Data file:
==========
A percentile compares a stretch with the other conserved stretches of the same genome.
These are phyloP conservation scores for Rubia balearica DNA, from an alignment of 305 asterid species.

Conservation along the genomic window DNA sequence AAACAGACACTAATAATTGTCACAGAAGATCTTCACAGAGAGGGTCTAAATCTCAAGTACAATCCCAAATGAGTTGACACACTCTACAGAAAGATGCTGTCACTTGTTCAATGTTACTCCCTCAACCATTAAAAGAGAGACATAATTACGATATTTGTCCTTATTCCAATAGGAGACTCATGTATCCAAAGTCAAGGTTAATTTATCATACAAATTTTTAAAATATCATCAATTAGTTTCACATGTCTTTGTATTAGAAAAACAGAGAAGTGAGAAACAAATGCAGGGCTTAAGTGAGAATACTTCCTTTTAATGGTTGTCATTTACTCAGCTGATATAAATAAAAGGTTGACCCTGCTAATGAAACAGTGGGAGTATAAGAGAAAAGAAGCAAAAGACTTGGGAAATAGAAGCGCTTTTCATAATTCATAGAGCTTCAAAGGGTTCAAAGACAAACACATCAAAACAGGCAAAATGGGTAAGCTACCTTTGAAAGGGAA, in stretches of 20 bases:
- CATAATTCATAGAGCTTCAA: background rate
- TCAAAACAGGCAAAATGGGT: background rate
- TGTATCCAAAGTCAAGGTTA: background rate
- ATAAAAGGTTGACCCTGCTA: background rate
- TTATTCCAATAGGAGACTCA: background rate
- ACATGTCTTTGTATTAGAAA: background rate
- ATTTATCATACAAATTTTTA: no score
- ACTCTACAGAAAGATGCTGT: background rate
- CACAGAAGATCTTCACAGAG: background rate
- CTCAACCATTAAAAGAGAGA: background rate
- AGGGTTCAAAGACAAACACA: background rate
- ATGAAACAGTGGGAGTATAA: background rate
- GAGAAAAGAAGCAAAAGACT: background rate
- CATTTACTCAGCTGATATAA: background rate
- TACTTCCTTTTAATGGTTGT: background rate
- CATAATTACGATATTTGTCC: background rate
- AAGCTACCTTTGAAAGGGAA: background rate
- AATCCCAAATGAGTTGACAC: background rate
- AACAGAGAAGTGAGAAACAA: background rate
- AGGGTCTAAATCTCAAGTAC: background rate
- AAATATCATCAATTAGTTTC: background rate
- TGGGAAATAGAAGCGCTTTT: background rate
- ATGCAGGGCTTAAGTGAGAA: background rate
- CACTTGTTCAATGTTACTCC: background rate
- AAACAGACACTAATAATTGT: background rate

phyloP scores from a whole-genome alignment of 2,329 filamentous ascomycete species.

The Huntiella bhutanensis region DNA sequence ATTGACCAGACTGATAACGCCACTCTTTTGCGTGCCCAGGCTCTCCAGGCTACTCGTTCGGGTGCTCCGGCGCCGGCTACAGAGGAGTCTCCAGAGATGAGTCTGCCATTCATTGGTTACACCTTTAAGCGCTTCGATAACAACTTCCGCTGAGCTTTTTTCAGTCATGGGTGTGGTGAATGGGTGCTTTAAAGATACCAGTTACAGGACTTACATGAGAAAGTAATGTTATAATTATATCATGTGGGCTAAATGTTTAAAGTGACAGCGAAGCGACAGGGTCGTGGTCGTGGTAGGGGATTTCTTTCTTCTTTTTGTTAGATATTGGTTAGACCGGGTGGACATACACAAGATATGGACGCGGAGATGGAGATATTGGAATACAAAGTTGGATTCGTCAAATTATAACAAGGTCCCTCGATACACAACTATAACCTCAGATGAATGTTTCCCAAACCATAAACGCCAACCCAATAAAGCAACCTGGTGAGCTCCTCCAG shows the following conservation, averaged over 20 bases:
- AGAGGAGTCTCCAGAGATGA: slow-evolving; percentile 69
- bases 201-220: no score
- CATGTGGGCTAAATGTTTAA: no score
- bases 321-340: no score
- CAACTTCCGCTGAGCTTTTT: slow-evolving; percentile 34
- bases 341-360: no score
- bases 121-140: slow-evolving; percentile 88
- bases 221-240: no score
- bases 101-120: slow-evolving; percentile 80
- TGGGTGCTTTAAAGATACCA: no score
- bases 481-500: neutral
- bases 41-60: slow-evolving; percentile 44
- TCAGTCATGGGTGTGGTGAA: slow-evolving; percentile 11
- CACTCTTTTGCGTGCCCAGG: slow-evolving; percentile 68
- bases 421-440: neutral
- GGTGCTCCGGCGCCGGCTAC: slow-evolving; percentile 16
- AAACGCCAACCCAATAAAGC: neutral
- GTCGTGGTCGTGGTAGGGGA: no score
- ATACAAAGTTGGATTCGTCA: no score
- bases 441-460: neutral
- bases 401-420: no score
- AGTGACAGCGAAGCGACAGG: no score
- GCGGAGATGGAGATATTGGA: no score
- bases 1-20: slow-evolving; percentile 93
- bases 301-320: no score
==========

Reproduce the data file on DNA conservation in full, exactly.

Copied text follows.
A percentile compares a stretch with the other conserved stretches of the same genome.
These are phyloP conservation scores for Rubia balearica DNA, from an alignment of 305 asterid species.

Conservation along the genomic window DNA sequence AAACAGACACTAATAATTGTCACAGAAGATCTTCACAGAGAGGGTCTAAATCTCAAGTACAATCCCAAATGAGTTGACACACTCTACAGAAAGATGCTGTCACTTGTTCAATGTTACTCCCTCAACCATTAAAAGAGAGACATAATTACGATATTTGTCCTTATTCCAATAGGAGACTCATGTATCCAAAGTCAAGGTTAATTTATCATACAAATTTTTAAAATATCATCAATTAGTTTCACATGTCTTTGTATTAGAAAAACAGAGAAGTGAGAAACAAATGCAGGGCTTAAGTGAGAATACTTCCTTTTAATGGTTGTCATTTACTCAGCTGATATAAATAAAAGGTTGACCCTGCTAATGAAACAGTGGGAGTATAAGAGAAAAGAAGCAAAAGACTTGGGAAATAGAAGCGCTTTTCATAATTCATAGAGCTTCAAAGGGTTCAAAGACAAACACATCAAAACAGGCAAAATGGGTAAGCTACCTTTGAAAGGGAA, in stretches of 20 bases:
- CATAATTCATAGAGCTTCAA: background rate
- TCAAAACAGGCAAAATGGGT: background rate
- TGTATCCAAAGTCAAGGTTA: background rate
- ATAAAAGGTTGACCCTGCTA: background rate
- TTATTCCAATAGGAGACTCA: background rate
- ACATGTCTTTGTATTAGAAA: background rate
- ATTTATCATACAAATTTTTA: no score
- ACTCTACAGAAAGATGCTGT: background rate
- CACAGAAGATCTTCACAGAG: background rate
- CTCAACCATTAAAAGAGAGA: background rate
- AGGGTTCAAAGACAAACACA: background rate
- ATGAAACAGTGGGAGTATAA: background rate
- GAGAAAAGAAGCAAAAGACT: background rate
- CATTTACTCAGCTGATATAA: background rate
- TACTTCCTTTTAATGGTTGT: background rate
- CATAATTACGATATTTGTCC: background rate
- AAGCTACCTTTGAAAGGGAA: background rate
- AATCCCAAATGAGTTGACAC: background rate
- AACAGAGAAGTGAGAAACAA: background rate
- AGGGTCTAAATCTCAAGTAC: background rate
- AAATATCATCAATTAGTTTC: background rate
- TGGGAAATAGAAGCGCTTTT: background rate
- ATGCAGGGCTTAAGTGAGAA: background rate
- CACTTGTTCAATGTTACTCC: background rate
- AAACAGACACTAATAATTGT: background rate

phyloP scores from a whole-genome alignment of 2,329 filamentous ascomycete species.

The Huntiella bhutanensis region DNA sequence ATTGACCAGACTGATAACGCCACTCTTTTGCGTGCCCAGGCTCTCCAGGCTACTCGTTCGGGTGCTCCGGCGCCGGCTACAGAGGAGTCTCCAGAGATGAGTCTGCCATTCATTGGTTACACCTTTAAGCGCTTCGATAACAACTTCCGCTGAGCTTTTTTCAGTCATGGGTGTGGTGAATGGGTGCTTTAAAGATACCAGTTACAGGACTTACATGAGAAAGTAATGTTATAATTATATCATGTGGGCTAAATGTTTAAAGTGACAGCGAAGCGACAGGGTCGTGGTCGTGGTAGGGGATTTCTTTCTTCTTTTTGTTAGATATTGGTTAGACCGGGTGGACATACACAAGATATGGACGCGGAGATGGAGATATTGGAATACAAAGTTGGATTCGTCAAATTATAACAAGGTCCCTCGATACACAACTATAACCTCAGATGAATGTTTCCCAAACCATAAACGCCAACCCAATAAAGCAACCTGGTGAGCTCCTCCAG shows the following conservation, averaged over 20 bases:
- AGAGGAGTCTCCAGAGATGA: slow-evolving; percentile 69
- bases 201-220: no score
- CATGTGGGCTAAATGTTTAA: no score
- bases 321-340: no score
- CAACTTCCGCTGAGCTTTTT: slow-evolving; percentile 34
- bases 341-360: no score
- bases 121-140: slow-evolving; percentile 88
- bases 221-240: no score
- bases 101-120: slow-evolving; percentile 80
- TGGGTGCTTTAAAGATACCA: no score
- bases 481-500: neutral
- bases 41-60: slow-evolving; percentile 44
- TCAGTCATGGGTGTGGTGAA: slow-evolving; percentile 11
- CACTCTTTTGCGTGCCCAGG: slow-evolving; percentile 68
- bases 421-440: neutral
- GGTGCTCCGGCGCCGGCTAC: slow-evolving; percentile 16
- AAACGCCAACCCAATAAAGC: neutral
- GTCGTGGTCGTGGTAGGGGA: no score
- ATACAAAGTTGGATTCGTCA: no score
- bases 441-460: neutral
- bases 401-420: no score
- AGTGACAGCGAAGCGACAGG: no score
- GCGGAGATGGAGATATTGGA: no score
- bases 1-20: slow-evolving; percentile 93
- bases 301-320: no score